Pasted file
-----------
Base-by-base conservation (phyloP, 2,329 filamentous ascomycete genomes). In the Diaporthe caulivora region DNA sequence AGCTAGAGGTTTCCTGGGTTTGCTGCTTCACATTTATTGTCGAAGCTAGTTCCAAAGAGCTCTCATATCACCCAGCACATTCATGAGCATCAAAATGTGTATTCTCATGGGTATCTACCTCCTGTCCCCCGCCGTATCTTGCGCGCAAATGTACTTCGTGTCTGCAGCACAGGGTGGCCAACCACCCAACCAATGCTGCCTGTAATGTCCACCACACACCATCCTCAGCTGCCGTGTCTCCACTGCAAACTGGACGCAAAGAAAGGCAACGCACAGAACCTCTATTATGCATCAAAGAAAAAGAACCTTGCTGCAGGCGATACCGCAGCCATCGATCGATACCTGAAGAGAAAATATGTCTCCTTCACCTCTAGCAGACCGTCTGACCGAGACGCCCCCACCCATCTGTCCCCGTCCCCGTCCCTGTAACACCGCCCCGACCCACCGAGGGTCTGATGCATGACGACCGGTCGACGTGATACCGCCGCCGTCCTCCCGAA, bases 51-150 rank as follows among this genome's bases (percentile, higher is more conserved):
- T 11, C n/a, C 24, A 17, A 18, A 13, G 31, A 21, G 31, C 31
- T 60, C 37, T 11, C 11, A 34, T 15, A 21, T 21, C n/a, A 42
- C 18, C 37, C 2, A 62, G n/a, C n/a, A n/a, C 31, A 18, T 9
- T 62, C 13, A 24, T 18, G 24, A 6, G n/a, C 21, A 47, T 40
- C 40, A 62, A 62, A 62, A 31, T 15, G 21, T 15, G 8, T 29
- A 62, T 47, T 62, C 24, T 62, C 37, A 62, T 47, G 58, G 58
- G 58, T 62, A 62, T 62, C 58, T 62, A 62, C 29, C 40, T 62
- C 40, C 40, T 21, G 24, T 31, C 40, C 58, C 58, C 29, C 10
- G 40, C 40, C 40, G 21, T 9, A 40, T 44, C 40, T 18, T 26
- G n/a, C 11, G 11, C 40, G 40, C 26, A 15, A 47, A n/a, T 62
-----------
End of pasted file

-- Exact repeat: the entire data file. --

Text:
Base-by-base conservation (phyloP, 2,329 filamentous ascomycete genomes). In the Diaporthe caulivora region DNA sequence AGCTAGAGGTTTCCTGGGTTTGCTGCTTCACATTTATTGTCGAAGCTAGTTCCAAAGAGCTCTCATATCACCCAGCACATTCATGAGCATCAAAATGTGTATTCTCATGGGTATCTACCTCCTGTCCCCCGCCGTATCTTGCGCGCAAATGTACTTCGTGTCTGCAGCACAGGGTGGCCAACCACCCAACCAATGCTGCCTGTAATGTCCACCACACACCATCCTCAGCTGCCGTGTCTCCACTGCAAACTGGACGCAAAGAAAGGCAACGCACAGAACCTCTATTATGCATCAAAGAAAAAGAACCTTGCTGCAGGCGATACCGCAGCCATCGATCGATACCTGAAGAGAAAATATGTCTCCTTCACCTCTAGCAGACCGTCTGACCGAGACGCCCCCACCCATCTGTCCCCGTCCCCGTCCCTGTAACACCGCCCCGACCCACCGAGGGTCTGATGCATGACGACCGGTCGACGTGATACCGCCGCCGTCCTCCCGAA, bases 51-150 rank as follows among this genome's bases (percentile, higher is more conserved):
- T 11, C n/a, C 24, A 17, A 18, A 13, G 31, A 21, G 31, C 31
- T 60, C 37, T 11, C 11, A 34, T 15, A 21, T 21, C n/a, A 42
- C 18, C 37, C 2, A 62, G n/a, C n/a, A n/a, C 31, A 18, T 9
- T 62, C 13, A 24, T 18, G 24, A 6, G n/a, C 21, A 47, T 40
- C 40, A 62, A 62, A 62, A 31, T 15, G 21, T 15, G 8, T 29
- A 62, T 47, T 62, C 24, T 62, C 37, A 62, T 47, G 58, G 58
- G 58, T 62, A 62, T 62, C 58, T 62, A 62, C 29, C 40, T 62
- C 40, C 40, T 21, G 24, T 31, C 40, C 58, C 58, C 29, C 10
- G 40, C 40, C 40, G 21, T 9, A 40, T 44, C 40, T 18, T 26
- G n/a, C 11, G 11, C 40, G 40, C 26, A 15, A 47, A n/a, T 62